How Amazon's Trying to Save the Post Office (Update 1)

Updated from 8:55 a.m. EST to provide additional analysis in the eleventh paragraph.

NEW YORK ( TheStreet) -- Amazon ( AMZN) is trying to do something the United States Government refuses to do: Save the U.S. Post Office.

In a press release early Monday morning, Amazon announced it would be using the United States Postal Service to help deliver packages in the New York and Los Angeles metropolitan areas on Sundays. Amazon and the Postal Service said the service would be rolled out further in the U.S., going to major metropolitan cities in 2014 including Dallas, Houston, New Orleans and Phoenix.

"As online shopping continues to increase, the Postal Service is very happy to offer shippers like Amazon the option of having packages delivered on Sunday," said Patrick R. Donahoe, Postmaster General and Chief Executive Officer in the press release. "With this new service, the Postal Service is now delivering packages seven days a week in select cities. Customers can expect the same reliable and valued service that the Postal Service currently provides."

Amazon, led by CEO Jeffrey P. Bezos, has continued to expand its offerings in innovative new ways that show the online e-commerce giant thinks about its business in ways others do not.

Amazon has set up delivery lockers in certain stores around the country, and also recently set up mini-distribution centers in Procter & Gamble ( PG) plants to ship directly to customers, continuing to cut down on costs and increase speed in which buyers receive their goods.

Though terms of the deal were not disclosed, Amazon's deal with the Postal Service will provide a much-needed revenue boost for the government agency. It's been mired in declining revenue, as a result of slowing mail volume, for years.

The Postal Service, which generates all of its revenue from the sale of stamps and services, has been on the brink of closing its doors, and could wind up needing a bailout from the federal government, as Congress makes the agency pre-fund its health care benefits to postal workers.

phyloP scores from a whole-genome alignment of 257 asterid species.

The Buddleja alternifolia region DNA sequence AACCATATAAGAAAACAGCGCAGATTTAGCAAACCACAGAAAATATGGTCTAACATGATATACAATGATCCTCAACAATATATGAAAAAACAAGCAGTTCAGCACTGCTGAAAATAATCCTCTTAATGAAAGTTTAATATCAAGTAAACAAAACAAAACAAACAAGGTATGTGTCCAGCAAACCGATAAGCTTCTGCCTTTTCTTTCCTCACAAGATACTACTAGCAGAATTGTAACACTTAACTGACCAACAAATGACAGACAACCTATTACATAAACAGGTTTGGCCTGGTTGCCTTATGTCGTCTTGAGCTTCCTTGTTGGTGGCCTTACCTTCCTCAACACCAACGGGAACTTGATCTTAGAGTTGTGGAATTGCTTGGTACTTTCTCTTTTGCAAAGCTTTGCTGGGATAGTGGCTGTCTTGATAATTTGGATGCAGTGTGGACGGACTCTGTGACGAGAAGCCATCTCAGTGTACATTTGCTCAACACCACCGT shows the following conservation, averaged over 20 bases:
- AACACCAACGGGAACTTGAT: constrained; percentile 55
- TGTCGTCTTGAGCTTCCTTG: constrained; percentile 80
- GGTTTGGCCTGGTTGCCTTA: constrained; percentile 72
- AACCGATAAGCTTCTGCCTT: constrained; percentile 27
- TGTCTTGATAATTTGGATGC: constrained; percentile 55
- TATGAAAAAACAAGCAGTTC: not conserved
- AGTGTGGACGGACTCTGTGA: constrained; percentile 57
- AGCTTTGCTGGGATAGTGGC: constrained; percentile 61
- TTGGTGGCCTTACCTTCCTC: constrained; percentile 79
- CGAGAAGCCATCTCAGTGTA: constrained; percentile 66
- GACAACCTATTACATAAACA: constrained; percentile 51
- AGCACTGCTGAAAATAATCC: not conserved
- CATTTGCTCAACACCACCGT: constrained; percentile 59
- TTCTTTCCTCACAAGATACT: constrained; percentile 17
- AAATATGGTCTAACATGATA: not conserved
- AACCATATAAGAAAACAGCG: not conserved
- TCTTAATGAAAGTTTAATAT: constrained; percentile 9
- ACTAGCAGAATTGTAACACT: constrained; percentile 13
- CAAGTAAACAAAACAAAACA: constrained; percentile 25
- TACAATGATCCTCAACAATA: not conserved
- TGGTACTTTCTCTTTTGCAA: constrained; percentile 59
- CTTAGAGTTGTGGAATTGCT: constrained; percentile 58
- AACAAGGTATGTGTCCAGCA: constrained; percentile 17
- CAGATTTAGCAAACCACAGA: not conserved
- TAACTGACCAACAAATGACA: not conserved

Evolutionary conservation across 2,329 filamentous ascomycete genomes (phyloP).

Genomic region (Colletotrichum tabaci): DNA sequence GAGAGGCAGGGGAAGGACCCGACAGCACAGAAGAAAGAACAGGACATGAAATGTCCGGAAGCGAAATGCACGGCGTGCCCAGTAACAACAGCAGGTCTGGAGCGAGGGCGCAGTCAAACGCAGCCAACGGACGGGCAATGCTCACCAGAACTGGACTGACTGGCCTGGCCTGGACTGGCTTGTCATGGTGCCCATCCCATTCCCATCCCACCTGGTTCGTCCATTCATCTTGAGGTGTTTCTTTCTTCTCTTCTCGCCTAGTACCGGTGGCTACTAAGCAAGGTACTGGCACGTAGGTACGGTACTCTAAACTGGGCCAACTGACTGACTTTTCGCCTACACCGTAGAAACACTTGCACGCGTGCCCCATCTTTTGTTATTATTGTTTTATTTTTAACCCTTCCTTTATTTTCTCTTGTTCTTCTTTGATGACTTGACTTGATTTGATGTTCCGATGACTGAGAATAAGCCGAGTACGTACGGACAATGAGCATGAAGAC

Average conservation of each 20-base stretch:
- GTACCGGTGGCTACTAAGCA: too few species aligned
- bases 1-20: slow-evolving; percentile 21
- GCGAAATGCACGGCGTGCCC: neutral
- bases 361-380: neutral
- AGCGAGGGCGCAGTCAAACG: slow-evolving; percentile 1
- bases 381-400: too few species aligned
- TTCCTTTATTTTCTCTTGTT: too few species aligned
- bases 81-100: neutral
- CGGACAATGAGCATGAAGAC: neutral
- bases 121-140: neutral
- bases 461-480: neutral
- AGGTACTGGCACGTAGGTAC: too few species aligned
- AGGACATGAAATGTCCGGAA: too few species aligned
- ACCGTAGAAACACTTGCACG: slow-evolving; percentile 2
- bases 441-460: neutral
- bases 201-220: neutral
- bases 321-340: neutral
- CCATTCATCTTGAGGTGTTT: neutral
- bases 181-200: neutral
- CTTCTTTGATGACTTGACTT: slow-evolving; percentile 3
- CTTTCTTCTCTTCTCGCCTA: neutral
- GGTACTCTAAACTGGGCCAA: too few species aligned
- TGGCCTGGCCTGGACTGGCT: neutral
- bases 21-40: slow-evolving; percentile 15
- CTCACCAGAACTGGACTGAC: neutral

The decision by Amazon to bypass UPS ( UPS) and FedEx ( FDX) is a curious one, given the two logistics giants handle so many of Amazon's packages already. Amazon could not be immediately reached for comment as to why neither the Atlanta-based UPS or Memphis-based FedEx were not chosen.

Investors did not appear worried about the long-term health of the two shipping giants, though. Shares of both UPS and FedEx were slightly higher in Monday trading, despite the news.

Over the years, the Postal Service has had to close offices, and has proposed stopping Saturday deliveries as a way to cut costs.

Though volume on Sundays is likelier to be slower than on other days, it shows Bezos' continued push to be more entrenched into consumers lives. Amazon has pushed itself as a leader in e-readers, with its popular Kindle devices, and the company has upped its game in the tablet market, with the recently revamped Kindle Fire HDX. Amazon is also reportedly working on a smartphone, with 3D imaging, as well as a set-top box, akin to Apple ( AAPL) TV.

Amazon has looked at several different ways to get consumers to buy more goods from it, outside of the aforementioned alternative delivery methods. It is expanding into delivering groceries, with its Amazon Fresh initiative, in the Seattle and Los Angeles area, and recently launched a Login & Pay service for websites, similar to what PayPal offers.

By offering deliveries on Sunday, Amazon is hoping to have more people sign up for its $79-a-year Amazon Prime service. The service allows for free two-day shipping, and also offers a wide variety of movies and television shows, akin to Netflix ( NFLX) services, which has more than 30 million users in the U.S.

Amazon does not publicly disclose Prime members, but it did note in last quarter's earnings release it signed up "millions of new Prime members," on the way to reporting $17.09 billion in revenue.

-- Written by Chris Ciaccia in New York

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